These arts enthusiasts are marking 50 years of marriage and philanthropy.

STORY: H.M. Cauley

This September, Bob and Betty Edge will celebrate their 50th wedding anniversary, and while the traditional gift for that milestone is something gold, the Buckhead couple has received something even more precious: The Forward Arts Foundation recently renamed its grants for emerging artists “The Edge Award” in their honor.

The distinction is a nod to the long years of service the two have devoted to the city’s arts scene. That dedication was already established when they met in 1967, when he was a newly minted attorney from Yale law school and she had just moved to Atlanta from Columbia, South Carolina, to find a job.

“We have always loved art; we love to go out and find art,” says Bob, who practices with the law firm of Alston & Bird. “And Betty is a serious photographer. She has shown at Thomas Deans’ gallery on Miami Circle and has had shows that have been very popular. She has a different perspective on flowers. I just love her work.”

Though he gave up his devotion to piano to pursue the law, Bob admits that the decision allowed him to embrace music, dance and visual arts in a different way. “The law has allowed me to have this intense involvement,” he says. “But my interest goes back to college at UGA where [Georgia-born painter] Lamar Dodd and I became close friends. He’s the godfather of our personal interests.”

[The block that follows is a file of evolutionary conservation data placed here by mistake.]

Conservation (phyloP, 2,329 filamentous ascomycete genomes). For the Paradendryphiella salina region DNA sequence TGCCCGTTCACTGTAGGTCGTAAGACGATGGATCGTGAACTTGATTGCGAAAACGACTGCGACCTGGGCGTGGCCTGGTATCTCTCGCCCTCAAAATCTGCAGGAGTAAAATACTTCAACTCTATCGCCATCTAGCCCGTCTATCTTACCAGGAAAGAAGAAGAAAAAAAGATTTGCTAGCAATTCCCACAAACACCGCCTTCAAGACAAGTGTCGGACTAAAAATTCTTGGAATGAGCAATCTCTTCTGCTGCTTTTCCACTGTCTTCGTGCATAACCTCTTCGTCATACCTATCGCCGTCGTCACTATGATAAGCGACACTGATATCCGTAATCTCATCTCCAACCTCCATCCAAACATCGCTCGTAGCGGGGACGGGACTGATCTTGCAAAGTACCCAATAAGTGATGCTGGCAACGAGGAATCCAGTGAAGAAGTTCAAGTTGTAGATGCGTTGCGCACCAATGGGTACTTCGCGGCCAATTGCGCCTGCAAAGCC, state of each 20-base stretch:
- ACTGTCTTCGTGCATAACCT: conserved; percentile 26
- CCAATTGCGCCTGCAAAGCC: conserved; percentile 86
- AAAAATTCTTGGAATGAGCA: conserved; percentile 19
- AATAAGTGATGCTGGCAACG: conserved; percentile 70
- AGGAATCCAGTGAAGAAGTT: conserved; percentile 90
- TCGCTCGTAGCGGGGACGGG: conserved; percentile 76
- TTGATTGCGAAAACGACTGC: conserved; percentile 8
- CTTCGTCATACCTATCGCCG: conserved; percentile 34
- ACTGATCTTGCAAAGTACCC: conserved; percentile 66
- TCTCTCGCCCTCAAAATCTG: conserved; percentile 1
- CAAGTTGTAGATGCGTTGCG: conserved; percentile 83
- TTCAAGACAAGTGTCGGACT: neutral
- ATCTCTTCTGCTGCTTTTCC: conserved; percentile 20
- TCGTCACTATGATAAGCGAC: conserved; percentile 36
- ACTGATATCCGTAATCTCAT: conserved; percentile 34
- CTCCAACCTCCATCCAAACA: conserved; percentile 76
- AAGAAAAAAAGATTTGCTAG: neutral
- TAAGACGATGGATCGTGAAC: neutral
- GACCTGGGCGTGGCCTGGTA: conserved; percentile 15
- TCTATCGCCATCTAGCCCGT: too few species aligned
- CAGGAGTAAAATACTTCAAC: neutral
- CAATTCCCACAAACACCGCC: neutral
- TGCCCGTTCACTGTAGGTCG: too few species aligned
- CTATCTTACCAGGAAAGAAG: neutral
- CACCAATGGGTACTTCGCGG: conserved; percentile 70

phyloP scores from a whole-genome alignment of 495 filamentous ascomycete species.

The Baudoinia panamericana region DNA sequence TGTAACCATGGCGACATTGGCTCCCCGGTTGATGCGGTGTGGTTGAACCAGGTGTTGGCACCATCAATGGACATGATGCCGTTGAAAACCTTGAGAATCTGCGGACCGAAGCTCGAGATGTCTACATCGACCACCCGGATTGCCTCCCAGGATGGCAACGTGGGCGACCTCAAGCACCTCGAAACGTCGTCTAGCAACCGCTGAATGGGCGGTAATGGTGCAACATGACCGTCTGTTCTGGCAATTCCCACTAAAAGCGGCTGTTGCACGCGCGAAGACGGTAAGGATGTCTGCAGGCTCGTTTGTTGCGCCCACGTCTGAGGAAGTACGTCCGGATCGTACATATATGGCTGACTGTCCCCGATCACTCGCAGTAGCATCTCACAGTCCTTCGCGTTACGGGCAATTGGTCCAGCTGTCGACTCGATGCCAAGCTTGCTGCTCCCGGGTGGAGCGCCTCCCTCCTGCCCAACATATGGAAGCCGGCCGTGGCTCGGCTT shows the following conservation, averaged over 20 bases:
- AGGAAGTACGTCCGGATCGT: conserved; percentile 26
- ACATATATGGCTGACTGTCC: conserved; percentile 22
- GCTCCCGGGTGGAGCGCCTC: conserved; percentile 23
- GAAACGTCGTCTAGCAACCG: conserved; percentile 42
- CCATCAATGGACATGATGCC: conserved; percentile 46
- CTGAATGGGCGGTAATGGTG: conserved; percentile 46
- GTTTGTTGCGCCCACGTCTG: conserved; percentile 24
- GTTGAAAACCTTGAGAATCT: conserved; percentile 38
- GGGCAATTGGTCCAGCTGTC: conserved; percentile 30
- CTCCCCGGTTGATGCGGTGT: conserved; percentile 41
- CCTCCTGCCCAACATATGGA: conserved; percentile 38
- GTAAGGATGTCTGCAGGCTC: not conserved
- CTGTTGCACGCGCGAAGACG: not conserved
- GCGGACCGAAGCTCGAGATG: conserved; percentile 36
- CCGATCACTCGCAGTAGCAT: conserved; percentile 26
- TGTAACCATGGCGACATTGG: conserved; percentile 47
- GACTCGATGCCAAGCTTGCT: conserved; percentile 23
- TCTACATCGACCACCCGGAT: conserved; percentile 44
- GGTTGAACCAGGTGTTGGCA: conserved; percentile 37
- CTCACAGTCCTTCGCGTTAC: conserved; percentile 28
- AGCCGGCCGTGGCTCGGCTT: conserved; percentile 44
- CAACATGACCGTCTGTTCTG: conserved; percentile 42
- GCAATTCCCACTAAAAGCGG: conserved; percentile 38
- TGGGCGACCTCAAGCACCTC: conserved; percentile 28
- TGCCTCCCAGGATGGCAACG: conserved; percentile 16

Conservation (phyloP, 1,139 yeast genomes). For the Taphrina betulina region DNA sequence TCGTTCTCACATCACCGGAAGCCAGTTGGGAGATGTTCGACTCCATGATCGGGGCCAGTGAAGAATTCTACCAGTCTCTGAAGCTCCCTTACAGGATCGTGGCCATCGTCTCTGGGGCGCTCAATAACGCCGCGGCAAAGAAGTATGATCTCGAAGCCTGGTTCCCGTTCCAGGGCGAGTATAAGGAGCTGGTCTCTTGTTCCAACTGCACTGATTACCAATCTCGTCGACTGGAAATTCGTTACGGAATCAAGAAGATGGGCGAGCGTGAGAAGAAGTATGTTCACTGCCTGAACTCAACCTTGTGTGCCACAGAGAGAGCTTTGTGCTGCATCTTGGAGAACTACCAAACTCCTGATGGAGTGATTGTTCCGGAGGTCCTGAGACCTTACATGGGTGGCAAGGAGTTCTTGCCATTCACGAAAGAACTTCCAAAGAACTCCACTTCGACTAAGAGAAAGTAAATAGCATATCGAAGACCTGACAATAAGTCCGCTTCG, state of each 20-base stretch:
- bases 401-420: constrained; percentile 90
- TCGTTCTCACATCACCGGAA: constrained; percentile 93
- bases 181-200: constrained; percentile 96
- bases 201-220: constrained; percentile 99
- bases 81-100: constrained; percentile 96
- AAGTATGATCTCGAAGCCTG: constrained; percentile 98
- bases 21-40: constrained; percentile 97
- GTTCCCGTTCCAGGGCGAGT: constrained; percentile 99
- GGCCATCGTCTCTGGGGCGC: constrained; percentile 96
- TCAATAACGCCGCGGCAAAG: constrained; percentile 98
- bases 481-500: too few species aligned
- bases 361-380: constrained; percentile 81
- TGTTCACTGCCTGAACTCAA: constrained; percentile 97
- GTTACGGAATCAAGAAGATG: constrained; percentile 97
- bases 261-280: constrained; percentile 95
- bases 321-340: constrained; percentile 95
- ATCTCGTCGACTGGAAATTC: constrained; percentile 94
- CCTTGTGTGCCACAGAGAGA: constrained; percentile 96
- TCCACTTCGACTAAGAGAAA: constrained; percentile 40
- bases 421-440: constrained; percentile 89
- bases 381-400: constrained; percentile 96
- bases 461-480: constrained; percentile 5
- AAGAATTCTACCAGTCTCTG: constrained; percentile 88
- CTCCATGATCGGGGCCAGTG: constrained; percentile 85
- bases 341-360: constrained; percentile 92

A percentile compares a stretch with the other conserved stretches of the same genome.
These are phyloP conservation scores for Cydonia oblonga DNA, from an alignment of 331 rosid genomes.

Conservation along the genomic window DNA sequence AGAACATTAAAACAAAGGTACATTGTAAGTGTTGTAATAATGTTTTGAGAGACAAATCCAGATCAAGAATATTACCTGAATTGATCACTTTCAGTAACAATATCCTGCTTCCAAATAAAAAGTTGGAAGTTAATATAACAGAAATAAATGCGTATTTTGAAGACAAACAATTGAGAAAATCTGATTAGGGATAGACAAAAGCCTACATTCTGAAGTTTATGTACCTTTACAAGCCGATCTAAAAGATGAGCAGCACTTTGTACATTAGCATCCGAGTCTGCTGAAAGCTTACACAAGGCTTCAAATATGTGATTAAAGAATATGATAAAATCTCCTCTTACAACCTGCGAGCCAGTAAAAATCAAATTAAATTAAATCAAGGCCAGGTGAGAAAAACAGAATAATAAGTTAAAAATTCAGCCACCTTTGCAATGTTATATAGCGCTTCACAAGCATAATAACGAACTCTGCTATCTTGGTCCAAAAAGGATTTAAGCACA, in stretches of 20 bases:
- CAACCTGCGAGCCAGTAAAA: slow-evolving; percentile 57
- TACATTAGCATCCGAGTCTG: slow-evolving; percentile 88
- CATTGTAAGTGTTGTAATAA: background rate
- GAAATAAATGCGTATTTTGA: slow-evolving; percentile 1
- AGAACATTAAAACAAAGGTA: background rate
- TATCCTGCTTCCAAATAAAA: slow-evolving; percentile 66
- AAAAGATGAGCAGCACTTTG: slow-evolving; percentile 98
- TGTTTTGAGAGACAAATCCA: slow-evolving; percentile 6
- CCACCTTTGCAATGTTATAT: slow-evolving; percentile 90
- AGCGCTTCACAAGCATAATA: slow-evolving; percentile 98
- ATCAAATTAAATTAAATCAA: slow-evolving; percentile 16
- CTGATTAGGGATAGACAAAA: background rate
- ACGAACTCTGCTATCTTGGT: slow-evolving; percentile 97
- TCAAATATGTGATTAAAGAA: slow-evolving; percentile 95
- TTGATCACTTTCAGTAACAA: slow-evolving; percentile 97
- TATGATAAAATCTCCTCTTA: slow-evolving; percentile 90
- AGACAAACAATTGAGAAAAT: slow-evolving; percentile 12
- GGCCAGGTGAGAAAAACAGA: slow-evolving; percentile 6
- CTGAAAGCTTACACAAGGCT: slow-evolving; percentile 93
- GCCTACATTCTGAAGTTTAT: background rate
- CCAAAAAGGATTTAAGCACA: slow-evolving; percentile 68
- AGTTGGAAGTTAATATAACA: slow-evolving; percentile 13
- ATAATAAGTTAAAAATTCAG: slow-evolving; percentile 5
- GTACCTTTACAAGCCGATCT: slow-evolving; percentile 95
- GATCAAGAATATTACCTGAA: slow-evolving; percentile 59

In the 1970s, Bob served on the Georgia Council for the Arts and sat on the board of the Metropolitan Opera. He’s also a past chairman of Spivey Hall on the campus of Clayton State University. Betty has been part of the High Museum board, pitched in for the Museum of Contemporary Art of Georgia (MOCA) and the public library, and taken on the role of president for the Forward Arts Foundation, a nonprofit that supports several area organizations, including the Swan Coach House Gallery on the grounds of the Atlanta History Center. And it was Betty who, in 1998, suggested the foundation focus on emerging artists as well.

“We form the framework for supporting them by having them submit works, then we get a panel of professional artists to vote on them,” says Betty. “We just go to their studios to observe and learn.”

The $2,000 to $10,000 grants the chosen artists receive were recently renamed The Edge Award. “After 20 years, Forward Arts members thought they should revamp, and one thing was changing the name,” says Betty. “And we were very honored about that.”

The pair, who have lived in the Peachtree Battle area for 45 years, are just as supportive of each other as of their artistic causes. It’s evident from their kind words, shared laughter and gentle joshing.

“I’m 80, and she’s slightly younger,” says Bob, who barely finishes the thought before his wife chimes in with, “No, I’m a lot younger. And the secret of our 50 years is that I’m very patient.”

“Well, I’ve got a different spin on that,” says Bob. “We’re blessed to share the same interests, but I think it starts with chemistry. Then you work at it. Every day.”